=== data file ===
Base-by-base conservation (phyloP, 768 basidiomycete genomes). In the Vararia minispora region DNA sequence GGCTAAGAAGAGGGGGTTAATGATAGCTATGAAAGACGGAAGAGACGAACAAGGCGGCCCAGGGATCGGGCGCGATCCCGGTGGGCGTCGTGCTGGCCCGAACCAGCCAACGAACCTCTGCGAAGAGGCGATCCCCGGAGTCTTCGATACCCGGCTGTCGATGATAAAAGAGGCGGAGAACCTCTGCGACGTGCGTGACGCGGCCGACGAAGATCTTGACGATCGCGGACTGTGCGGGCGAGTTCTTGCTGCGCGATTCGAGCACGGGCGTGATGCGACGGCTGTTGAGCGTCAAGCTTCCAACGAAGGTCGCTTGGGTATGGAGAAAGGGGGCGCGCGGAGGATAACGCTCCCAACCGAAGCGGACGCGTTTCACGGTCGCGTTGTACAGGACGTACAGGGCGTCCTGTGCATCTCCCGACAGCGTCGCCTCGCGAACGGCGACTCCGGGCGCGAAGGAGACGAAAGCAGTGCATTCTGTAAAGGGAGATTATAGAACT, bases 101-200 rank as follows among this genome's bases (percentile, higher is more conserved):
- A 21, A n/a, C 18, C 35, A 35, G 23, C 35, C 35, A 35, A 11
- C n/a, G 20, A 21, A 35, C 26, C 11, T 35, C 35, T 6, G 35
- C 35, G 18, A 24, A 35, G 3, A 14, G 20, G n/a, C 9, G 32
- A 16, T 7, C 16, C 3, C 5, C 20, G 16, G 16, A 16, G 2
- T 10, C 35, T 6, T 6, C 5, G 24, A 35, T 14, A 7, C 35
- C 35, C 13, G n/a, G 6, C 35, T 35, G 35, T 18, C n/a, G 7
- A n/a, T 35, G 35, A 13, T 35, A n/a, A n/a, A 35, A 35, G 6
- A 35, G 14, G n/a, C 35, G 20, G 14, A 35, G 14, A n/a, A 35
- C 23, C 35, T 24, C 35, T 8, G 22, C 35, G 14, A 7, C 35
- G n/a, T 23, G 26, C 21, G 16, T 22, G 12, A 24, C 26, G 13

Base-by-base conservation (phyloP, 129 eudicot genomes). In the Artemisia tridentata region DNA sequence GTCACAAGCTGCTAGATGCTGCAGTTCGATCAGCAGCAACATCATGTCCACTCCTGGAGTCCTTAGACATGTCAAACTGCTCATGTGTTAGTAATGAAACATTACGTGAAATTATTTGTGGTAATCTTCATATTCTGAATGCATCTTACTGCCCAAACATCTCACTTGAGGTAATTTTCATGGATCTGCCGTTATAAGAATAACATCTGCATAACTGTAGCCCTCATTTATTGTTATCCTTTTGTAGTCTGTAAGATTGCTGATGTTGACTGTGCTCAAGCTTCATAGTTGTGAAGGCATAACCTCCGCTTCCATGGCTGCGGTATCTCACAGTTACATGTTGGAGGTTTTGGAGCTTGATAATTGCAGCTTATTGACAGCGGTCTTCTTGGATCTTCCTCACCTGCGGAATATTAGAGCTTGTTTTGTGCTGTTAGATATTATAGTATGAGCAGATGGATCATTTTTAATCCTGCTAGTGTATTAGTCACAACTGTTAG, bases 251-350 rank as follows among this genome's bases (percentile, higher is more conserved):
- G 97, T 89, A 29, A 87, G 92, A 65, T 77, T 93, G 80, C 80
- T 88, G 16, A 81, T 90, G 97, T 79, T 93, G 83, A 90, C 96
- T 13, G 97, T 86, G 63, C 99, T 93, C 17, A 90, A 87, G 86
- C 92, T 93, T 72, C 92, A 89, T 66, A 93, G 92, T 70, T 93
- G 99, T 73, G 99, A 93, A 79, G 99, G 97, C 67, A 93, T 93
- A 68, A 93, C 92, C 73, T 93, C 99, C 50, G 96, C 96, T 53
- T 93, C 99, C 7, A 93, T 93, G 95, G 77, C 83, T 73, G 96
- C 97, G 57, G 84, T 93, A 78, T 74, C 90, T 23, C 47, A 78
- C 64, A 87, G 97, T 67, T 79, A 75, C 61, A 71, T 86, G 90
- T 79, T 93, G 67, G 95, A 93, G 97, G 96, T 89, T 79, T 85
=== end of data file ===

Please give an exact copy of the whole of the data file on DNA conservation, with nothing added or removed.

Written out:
Base-by-base conservation (phyloP, 768 basidiomycete genomes). In the Vararia minispora region DNA sequence GGCTAAGAAGAGGGGGTTAATGATAGCTATGAAAGACGGAAGAGACGAACAAGGCGGCCCAGGGATCGGGCGCGATCCCGGTGGGCGTCGTGCTGGCCCGAACCAGCCAACGAACCTCTGCGAAGAGGCGATCCCCGGAGTCTTCGATACCCGGCTGTCGATGATAAAAGAGGCGGAGAACCTCTGCGACGTGCGTGACGCGGCCGACGAAGATCTTGACGATCGCGGACTGTGCGGGCGAGTTCTTGCTGCGCGATTCGAGCACGGGCGTGATGCGACGGCTGTTGAGCGTCAAGCTTCCAACGAAGGTCGCTTGGGTATGGAGAAAGGGGGCGCGCGGAGGATAACGCTCCCAACCGAAGCGGACGCGTTTCACGGTCGCGTTGTACAGGACGTACAGGGCGTCCTGTGCATCTCCCGACAGCGTCGCCTCGCGAACGGCGACTCCGGGCGCGAAGGAGACGAAAGCAGTGCATTCTGTAAAGGGAGATTATAGAACT, bases 101-200 rank as follows among this genome's bases (percentile, higher is more conserved):
- A 21, A n/a, C 18, C 35, A 35, G 23, C 35, C 35, A 35, A 11
- C n/a, G 20, A 21, A 35, C 26, C 11, T 35, C 35, T 6, G 35
- C 35, G 18, A 24, A 35, G 3, A 14, G 20, G n/a, C 9, G 32
- A 16, T 7, C 16, C 3, C 5, C 20, G 16, G 16, A 16, G 2
- T 10, C 35, T 6, T 6, C 5, G 24, A 35, T 14, A 7, C 35
- C 35, C 13, G n/a, G 6, C 35, T 35, G 35, T 18, C n/a, G 7
- A n/a, T 35, G 35, A 13, T 35, A n/a, A n/a, A 35, A 35, G 6
- A 35, G 14, G n/a, C 35, G 20, G 14, A 35, G 14, A n/a, A 35
- C 23, C 35, T 24, C 35, T 8, G 22, C 35, G 14, A 7, C 35
- G n/a, T 23, G 26, C 21, G 16, T 22, G 12, A 24, C 26, G 13

Base-by-base conservation (phyloP, 129 eudicot genomes). In the Artemisia tridentata region DNA sequence GTCACAAGCTGCTAGATGCTGCAGTTCGATCAGCAGCAACATCATGTCCACTCCTGGAGTCCTTAGACATGTCAAACTGCTCATGTGTTAGTAATGAAACATTACGTGAAATTATTTGTGGTAATCTTCATATTCTGAATGCATCTTACTGCCCAAACATCTCACTTGAGGTAATTTTCATGGATCTGCCGTTATAAGAATAACATCTGCATAACTGTAGCCCTCATTTATTGTTATCCTTTTGTAGTCTGTAAGATTGCTGATGTTGACTGTGCTCAAGCTTCATAGTTGTGAAGGCATAACCTCCGCTTCCATGGCTGCGGTATCTCACAGTTACATGTTGGAGGTTTTGGAGCTTGATAATTGCAGCTTATTGACAGCGGTCTTCTTGGATCTTCCTCACCTGCGGAATATTAGAGCTTGTTTTGTGCTGTTAGATATTATAGTATGAGCAGATGGATCATTTTTAATCCTGCTAGTGTATTAGTCACAACTGTTAG, bases 251-350 rank as follows among this genome's bases (percentile, higher is more conserved):
- G 97, T 89, A 29, A 87, G 92, A 65, T 77, T 93, G 80, C 80
- T 88, G 16, A 81, T 90, G 97, T 79, T 93, G 83, A 90, C 96
- T 13, G 97, T 86, G 63, C 99, T 93, C 17, A 90, A 87, G 86
- C 92, T 93, T 72, C 92, A 89, T 66, A 93, G 92, T 70, T 93
- G 99, T 73, G 99, A 93, A 79, G 99, G 97, C 67, A 93, T 93
- A 68, A 93, C 92, C 73, T 93, C 99, C 50, G 96, C 96, T 53
- T 93, C 99, C 7, A 93, T 93, G 95, G 77, C 83, T 73, G 96
- C 97, G 57, G 84, T 93, A 78, T 74, C 90, T 23, C 47, A 78
- C 64, A 87, G 97, T 67, T 79, A 75, C 61, A 71, T 86, G 90
- T 79, T 93, G 67, G 95, A 93, G 97, G 96, T 89, T 79, T 85